Wednesday, April 28, 2010

The Way It Goes on a Bad Day

This is how it goes. Your medicines are getting low. You call in for refills. One of your medicines needs prior approval, the pharmacist informs you. They will call the doctor's office and request it. Two days later, you drive to the pharmacy. None of your refills are ready. The tech doesn't know why. Please come back later. You drive back later, and one medicine is ready. The Medicare drug plan denied approval for the other, and it costs $243 for half a month's supply. "Never mind." You take the other and go.

The drug you can't get is Lidoderm, a newish pain medicine that works well for you. You slap on a patch, the lidocaine soaks in through the skin and relieves the pain underneath for 12 hours. No addiction, no side effects, no fuss. You could take a huge dose of narcotic pain medicine and get the same relief, but it has obvious drawbacks - nausea, drowsiness, the risk of physical dependency. Unfortunately, the insurance company doesn't care. Lidoderm is expensive, generic pain pills are cheap.

You go home and get out the computer. You have to research this. How do you make an appeal to that Medicare Part D provider? Does the drug company have a patient assistance program for people who can't afford their medicine? Did your doctor say the wrong thing in trying to obtain the approval? Lots of angles to attack.

So today you have knitted and washed clothes and changed bedclothes and cleaned up the kitchen. You made salmon patties for dinner. You let the dog in and out, in and out and fed her. You bathed, cleaning the bathtub after. You did the appropriate maintenance to live in your home and care for yourself. All this with severe pain in your joints and no patches.

In addition, you have taken all your meds, watched your diet, logged your activity and exercise.

This is why people with chronic illness get depressed and discouraged. It's not just about knowing what's wrong and how to fix or manage it. It is about mind-numbing interactions with people who don't give a damn that their mistakes make your life miserable. It's about dealing with businesses that have all the power over your health and won't use their deep pockets to give decent care without it being legislated and enforced. And about trying to keep your finances together after more people who were selfish and greedy used your money to line their deep pockets and drained your resources.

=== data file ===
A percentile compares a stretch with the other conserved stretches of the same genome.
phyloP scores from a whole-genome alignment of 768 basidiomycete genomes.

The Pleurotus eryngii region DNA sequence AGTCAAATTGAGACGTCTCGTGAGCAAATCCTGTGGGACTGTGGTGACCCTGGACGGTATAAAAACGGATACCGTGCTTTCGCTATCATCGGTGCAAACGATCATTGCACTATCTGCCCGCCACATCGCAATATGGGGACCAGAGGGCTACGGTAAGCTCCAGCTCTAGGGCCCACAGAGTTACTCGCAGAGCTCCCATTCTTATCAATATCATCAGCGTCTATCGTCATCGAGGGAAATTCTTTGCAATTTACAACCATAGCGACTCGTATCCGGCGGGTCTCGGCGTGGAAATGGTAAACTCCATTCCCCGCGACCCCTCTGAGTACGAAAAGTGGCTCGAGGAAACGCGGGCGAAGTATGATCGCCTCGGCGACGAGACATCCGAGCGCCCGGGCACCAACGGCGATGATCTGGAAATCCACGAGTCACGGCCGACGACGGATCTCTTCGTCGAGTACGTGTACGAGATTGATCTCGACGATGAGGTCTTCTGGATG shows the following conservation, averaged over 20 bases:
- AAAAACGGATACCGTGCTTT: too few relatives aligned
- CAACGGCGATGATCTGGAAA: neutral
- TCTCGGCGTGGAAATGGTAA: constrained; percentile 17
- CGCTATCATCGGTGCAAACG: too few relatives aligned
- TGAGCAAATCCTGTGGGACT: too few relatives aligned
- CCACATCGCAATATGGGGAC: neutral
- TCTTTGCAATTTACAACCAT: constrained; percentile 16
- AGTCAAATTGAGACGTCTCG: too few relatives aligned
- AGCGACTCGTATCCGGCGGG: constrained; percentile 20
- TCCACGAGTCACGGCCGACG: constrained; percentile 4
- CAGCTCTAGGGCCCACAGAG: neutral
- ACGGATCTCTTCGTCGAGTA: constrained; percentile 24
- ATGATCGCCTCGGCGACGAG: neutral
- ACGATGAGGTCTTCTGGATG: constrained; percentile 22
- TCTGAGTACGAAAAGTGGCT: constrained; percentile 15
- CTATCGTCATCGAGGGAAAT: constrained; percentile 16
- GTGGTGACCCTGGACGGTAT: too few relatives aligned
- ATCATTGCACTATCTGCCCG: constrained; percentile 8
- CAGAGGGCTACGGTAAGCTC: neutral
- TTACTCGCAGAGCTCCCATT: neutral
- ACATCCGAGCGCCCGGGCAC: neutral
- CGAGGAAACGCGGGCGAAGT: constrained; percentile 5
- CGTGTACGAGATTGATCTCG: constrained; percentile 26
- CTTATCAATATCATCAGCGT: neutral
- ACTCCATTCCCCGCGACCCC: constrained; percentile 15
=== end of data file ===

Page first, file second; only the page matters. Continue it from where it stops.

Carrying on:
Today my ears are ringing (they have been for two years), my sacroiliac joints hurt, my bath made me tired, and my brain is holding too many thoughts. I had to get my joy from my daughter, my new power tool toothbrush, knitting baby hats, and still being alive. The margin is very narrow.


Wednesday, April 21, 2010

Continuing the Afghan (Part 3 in series)

Wow! I've been absent from the blog for a month, and things have changed radically. Physically, I'm back. The rituximab helped every lupus symptom, including my energy and the sacroiliitis. I can put my feet on the floor without pain. I'm back on my stationary bike and I've lost five pounds. Onward!

Prep for the Market continues, and I've signed up for a number of sessions early in the season. I'm nervous about this Sunday's opening. I've added a few display pieces to make my setup easier, and I'm leaving a couple of things at home. Big trial. I made a short stack of baby blankets and added some baby garments.

In the midst of the Market prep I noticed that Cherry Tree Hill was looking for designs for their new yarn, Fingerpaints. It is a self-striping sock yarn, all merino, in yummy colors. I chose the Morning Glory and whipped out the Muffin Top Mitts that you see in Cheryl Potter's company newsletter here. I'm so excited to see my design in that spot! The yarn is fun to work with, and mitts are such an essential for me.

I haven't forgotten that I was to finish the afghan posting here. I finished both of the red panels, whipped out the stockinette stitch gray center, and duplicate-knitted OSU on it. The connection between the panels is created by making a row of single crochet on each connecting side, then using single crochet to stitch them together. It makes a nice raised seam that is decorative and sturdy. No worry about loosening of a sewn seam. That's it in the photo above.
News flash: I'm knitting MYSELF a sweater from Noro's Taiyo (cotton 40/silk 30/wool 15/nylon 15). It's a gorgeous colorway with greens, browns and pinks, and I'm happy to have my hands back on their incredibly beautiful, organic yarn. Something to show soon, I hope.
I'm back! That includes back to writing. Peace.